Critics’ Picks

Jean-Luc Moulène, Météo (Weather), 2009, plastic hoses, 14 x 25 1/2 x 10 1/4".


Jean-Luc Moulène

3 Beekman Street
December 1–May 24

Jean-Luc Moulène’s yearlong exhibition “Opus + One” comprises three distinct modules dispersed throughout the vast building. The most beguiling of all is the large gallery of objects titled “Opus,” 1995–. Resting on the floor, hanging from the ceiling, and placed on tables that are so delicate they nearly float in space, thirty-five sculptures––made across the span of sixteen years––fill the cavernous space. The materials, though crude, never quite give themselves away; Lycra resembles liquid glass, water hoses twist and torque into perfect ellipses, and fiberglass takes on the appearance of dehydrated cartilage. No bigger than the human body, or what the human body might be able to cradle, these opuses are propositions rather than determinations, each with its own unique set of terms and conditions. The +1 suffix in the exhibition’s title alludes to this endlessly additive equation, which not only begins at zero, but replicates at the most comprehensible pace possible.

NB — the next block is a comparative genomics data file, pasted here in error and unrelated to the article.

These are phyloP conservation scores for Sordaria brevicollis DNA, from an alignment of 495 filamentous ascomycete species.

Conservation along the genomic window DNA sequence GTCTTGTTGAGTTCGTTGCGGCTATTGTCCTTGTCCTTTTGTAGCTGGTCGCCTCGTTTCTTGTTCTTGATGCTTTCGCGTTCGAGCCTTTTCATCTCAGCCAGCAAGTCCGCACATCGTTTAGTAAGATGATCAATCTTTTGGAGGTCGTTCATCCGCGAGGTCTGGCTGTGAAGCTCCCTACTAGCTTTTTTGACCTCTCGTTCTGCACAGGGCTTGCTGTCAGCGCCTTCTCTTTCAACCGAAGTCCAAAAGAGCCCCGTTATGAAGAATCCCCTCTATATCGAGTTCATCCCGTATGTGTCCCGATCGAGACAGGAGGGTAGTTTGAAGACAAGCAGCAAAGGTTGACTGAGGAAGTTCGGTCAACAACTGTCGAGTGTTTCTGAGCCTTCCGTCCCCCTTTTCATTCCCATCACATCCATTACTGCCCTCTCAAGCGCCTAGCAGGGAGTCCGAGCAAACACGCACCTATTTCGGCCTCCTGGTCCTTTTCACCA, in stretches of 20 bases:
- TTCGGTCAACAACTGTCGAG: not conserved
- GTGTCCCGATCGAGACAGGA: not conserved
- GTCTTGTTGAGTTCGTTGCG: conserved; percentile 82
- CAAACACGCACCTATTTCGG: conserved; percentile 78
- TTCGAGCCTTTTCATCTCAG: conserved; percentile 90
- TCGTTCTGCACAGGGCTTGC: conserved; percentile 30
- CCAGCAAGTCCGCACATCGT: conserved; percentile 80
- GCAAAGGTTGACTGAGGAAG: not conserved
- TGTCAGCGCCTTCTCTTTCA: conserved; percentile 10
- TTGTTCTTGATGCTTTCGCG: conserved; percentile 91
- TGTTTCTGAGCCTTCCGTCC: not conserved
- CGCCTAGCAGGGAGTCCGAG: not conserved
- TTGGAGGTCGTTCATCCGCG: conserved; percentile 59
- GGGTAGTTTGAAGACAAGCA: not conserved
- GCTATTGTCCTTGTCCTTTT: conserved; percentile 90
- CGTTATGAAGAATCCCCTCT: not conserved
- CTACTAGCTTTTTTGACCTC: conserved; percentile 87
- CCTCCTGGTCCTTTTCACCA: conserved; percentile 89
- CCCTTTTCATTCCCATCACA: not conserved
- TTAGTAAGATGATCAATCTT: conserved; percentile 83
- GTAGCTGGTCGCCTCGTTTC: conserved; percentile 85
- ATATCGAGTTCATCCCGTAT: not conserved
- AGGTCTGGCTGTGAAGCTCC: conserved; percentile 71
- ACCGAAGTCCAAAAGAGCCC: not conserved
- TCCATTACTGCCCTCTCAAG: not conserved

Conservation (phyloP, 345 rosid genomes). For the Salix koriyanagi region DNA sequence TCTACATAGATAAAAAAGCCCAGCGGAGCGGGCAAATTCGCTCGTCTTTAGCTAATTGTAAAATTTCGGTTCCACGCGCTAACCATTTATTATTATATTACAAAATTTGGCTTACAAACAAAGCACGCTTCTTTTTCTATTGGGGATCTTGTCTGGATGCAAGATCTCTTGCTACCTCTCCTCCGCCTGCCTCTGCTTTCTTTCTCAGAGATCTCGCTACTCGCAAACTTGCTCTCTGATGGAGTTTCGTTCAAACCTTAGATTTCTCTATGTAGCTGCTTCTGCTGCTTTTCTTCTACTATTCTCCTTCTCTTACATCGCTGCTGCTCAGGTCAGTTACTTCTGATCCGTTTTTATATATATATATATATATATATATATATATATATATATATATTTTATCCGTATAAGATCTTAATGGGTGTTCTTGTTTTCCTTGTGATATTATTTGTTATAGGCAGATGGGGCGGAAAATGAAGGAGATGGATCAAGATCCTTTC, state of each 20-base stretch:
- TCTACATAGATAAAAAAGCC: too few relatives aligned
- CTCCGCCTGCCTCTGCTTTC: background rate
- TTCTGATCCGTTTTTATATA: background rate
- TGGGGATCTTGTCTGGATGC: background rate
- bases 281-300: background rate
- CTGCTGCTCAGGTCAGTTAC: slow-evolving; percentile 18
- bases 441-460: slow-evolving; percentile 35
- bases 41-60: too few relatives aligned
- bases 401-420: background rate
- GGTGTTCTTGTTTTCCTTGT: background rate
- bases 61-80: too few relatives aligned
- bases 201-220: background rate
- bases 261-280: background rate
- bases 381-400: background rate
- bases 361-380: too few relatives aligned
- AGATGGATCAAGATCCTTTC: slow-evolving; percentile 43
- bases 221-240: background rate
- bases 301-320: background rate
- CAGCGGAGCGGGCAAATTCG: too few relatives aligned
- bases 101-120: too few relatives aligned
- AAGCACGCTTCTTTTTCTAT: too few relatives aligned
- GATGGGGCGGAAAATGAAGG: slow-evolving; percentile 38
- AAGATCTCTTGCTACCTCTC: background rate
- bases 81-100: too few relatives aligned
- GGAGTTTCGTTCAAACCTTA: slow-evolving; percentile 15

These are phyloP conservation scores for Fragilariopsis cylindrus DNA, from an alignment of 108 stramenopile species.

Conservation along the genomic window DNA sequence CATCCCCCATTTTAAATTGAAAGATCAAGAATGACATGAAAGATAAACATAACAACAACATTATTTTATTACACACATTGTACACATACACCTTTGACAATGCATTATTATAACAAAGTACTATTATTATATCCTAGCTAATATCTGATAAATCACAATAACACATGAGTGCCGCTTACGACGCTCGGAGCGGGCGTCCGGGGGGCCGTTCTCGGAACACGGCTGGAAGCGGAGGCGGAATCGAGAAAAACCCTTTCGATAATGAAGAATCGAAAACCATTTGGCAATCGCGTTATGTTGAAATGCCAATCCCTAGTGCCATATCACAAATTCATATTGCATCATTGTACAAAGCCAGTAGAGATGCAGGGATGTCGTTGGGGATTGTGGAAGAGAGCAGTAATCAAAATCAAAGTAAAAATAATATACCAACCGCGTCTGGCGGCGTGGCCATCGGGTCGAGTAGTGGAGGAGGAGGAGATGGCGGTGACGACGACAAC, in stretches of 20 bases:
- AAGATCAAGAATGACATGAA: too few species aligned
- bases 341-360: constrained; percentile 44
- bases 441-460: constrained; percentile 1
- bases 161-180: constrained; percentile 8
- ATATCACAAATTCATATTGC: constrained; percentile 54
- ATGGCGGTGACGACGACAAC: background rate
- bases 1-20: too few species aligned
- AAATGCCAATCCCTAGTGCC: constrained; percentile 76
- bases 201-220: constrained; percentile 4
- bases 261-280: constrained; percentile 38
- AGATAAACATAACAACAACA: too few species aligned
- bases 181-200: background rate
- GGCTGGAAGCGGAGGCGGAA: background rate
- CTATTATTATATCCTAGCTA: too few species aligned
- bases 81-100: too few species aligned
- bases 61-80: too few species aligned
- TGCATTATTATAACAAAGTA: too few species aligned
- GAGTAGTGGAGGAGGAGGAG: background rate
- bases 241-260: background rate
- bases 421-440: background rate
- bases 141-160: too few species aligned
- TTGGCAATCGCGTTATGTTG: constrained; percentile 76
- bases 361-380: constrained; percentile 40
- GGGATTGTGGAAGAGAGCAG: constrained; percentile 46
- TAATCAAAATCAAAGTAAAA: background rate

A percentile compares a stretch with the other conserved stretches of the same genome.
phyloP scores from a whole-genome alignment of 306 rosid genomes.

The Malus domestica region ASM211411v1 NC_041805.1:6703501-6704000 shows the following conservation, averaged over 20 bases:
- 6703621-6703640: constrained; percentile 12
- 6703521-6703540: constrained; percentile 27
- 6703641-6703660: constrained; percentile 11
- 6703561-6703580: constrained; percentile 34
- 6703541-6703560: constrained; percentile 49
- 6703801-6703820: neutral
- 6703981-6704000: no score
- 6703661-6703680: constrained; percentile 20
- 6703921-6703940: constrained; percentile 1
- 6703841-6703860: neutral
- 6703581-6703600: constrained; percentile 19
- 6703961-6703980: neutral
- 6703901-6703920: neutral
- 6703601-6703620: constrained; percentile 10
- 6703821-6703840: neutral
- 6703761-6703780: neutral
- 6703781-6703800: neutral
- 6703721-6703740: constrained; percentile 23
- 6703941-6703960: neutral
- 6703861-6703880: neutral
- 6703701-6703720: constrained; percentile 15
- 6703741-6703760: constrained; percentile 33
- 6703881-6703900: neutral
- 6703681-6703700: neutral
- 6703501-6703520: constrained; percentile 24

The other galleries take on unique strategies. Two adjoined rooms house Moulène’s photographic series “La Vigie” (Lookout Man), 2004–11, in which two stacked rows (totaling nearly three hundred images) snake around the walls. They picture the same rogue weed––sprouted from a Parisian sidewalk in front of the country’s Ministry for the Economy, Industry, and Employment––as it blooms and retreats in a hostile environment over many years. In the back gallery, a large, opalescent aluminum sculpture, titled Body, 2011, stands alone. Built to order by Renault, the piece takes a smaller opus made by Moulène and enlarges it to the power of several hundred. While its leguminous figure and hyper-glossed surface are sexy, the overall slickness of the form is counterproductive to Moulène’s project: His art is most successful when the work teeters at the brink of potential and failure, as structural models that will never quite be realized.